And look how Shailendra achieves it. Nostalgia is a great release if the present is un-mitigating with all doors closed. He has projected and extended the nostalgia, the memory of the good times, into a wishfulness for the future. Remarkably, the burden of the moment present is transcended. The convict uses her nostalgia to weave a world of fantasies, of hope.

Shailendra –  the visionary

Shailendra had a vision of the times to come. I have sampled three tracks – each a huge entertainer.

The first one from Shailendra’s debut film Barsaat (1949).

‘Patli kamar hai tirchhi nazar hai
khile phool si teri javaani
koi bataaye kahan qasar hai

Mai chanchal madmast pavan hoon
jhoom jhoom har kali ko choomun……
meri zindagi mast safar hai

Mai bahate dariyaa kaa paani
khel kinaaro se badh jaau, bandh na paau
nayaa nagar nit nayi dagar hai’

Philandering being flaunted as a virtue – almost mockingly to the lament and pining of a smitten and loyal heart. At another level, the song seems to articulate a counter view – that satiation of the senses is be-all and end-all – boldly daring the sensibilities and the mores of the times.  Shailendra foresaw the realities of a time much beyond.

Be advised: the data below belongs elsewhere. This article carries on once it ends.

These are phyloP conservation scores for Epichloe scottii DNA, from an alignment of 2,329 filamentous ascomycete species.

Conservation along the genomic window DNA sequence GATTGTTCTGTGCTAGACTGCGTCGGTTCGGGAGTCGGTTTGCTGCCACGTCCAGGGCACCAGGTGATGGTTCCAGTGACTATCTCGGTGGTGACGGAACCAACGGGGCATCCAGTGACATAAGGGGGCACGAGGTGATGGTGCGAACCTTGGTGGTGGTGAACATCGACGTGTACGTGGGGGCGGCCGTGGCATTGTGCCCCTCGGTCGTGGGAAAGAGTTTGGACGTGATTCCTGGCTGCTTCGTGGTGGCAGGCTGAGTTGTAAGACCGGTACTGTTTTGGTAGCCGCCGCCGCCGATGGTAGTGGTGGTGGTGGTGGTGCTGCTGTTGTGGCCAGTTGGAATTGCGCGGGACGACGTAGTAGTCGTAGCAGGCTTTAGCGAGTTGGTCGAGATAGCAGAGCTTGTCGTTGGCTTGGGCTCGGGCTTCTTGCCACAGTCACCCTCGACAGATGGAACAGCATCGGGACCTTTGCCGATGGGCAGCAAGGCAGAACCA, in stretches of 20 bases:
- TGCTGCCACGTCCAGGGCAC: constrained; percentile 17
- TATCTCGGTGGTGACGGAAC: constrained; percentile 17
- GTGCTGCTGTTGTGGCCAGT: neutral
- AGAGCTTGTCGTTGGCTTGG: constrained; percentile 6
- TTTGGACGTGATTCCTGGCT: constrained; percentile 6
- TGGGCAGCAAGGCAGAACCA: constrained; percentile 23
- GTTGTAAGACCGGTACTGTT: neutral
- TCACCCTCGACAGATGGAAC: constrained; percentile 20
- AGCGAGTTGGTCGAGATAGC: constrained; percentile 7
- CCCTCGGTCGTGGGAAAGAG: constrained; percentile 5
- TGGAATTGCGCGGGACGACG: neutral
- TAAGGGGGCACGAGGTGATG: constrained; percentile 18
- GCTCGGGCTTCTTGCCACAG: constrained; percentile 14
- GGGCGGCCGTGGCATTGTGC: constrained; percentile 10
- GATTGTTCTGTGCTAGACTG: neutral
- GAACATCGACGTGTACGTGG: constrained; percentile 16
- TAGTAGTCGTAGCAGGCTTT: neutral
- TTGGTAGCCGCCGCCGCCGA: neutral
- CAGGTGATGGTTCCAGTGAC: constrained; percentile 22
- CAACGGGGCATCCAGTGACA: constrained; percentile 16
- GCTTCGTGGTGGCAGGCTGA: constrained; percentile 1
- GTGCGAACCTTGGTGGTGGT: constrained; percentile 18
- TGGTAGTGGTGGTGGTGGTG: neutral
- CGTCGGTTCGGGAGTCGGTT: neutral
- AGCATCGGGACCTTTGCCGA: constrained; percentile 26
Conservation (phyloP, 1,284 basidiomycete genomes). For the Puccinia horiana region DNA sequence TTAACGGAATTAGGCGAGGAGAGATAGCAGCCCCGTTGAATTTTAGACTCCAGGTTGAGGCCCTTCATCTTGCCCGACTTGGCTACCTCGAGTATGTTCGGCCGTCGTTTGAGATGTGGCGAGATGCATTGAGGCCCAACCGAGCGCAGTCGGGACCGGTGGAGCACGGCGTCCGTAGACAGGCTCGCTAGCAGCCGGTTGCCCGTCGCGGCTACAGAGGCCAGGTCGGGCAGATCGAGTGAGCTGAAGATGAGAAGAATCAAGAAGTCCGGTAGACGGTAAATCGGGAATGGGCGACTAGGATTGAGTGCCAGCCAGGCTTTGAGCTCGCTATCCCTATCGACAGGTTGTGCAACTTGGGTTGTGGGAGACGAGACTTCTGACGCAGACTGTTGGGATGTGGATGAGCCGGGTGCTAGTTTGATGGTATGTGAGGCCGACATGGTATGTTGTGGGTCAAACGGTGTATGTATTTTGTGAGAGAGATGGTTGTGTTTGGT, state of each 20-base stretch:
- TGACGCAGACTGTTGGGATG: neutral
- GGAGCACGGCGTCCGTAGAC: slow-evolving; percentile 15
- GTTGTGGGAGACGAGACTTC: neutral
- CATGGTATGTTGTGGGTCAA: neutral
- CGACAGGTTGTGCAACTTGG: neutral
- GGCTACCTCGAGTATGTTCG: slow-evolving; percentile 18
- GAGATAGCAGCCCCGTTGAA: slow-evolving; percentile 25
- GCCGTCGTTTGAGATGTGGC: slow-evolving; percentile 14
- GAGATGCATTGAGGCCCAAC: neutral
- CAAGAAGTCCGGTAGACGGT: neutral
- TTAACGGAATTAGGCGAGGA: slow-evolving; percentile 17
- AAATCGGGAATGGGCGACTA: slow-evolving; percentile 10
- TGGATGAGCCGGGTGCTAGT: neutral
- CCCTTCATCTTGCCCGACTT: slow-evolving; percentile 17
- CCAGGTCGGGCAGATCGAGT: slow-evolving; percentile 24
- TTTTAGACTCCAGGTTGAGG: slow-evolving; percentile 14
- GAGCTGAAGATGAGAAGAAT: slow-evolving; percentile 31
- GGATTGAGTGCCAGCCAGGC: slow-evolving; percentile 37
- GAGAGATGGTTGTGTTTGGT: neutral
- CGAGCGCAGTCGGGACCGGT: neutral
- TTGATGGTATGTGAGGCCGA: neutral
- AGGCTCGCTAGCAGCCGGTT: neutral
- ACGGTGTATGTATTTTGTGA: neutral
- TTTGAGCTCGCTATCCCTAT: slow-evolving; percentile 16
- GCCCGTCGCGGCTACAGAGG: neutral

In Mud mud ke na dekh (Shree 420), Shailendra’s advocacy of an individual-centric, self-serving approach to life, driven by malleability and adaptability, even if at the cost of traditions and time-honoured values, might have surprised many.

Duniyaa ke saath jo badalataa jaaye

jo isake shaanche me hi dhalataa jaaye

duniyaa usiki hai jo chalataa jaaye.

Mud mud ke na dekh (Shree 420, 1955)

Maya humbling Vidya had a cinematic context but it was an opportunity for Shailendra to anticipate, though much ahead, a time that would unfold itself eventually. And how true – the mantra for survival is to surge ahead relentlessly irrespective of its moral and social cost, or fall by the wayside!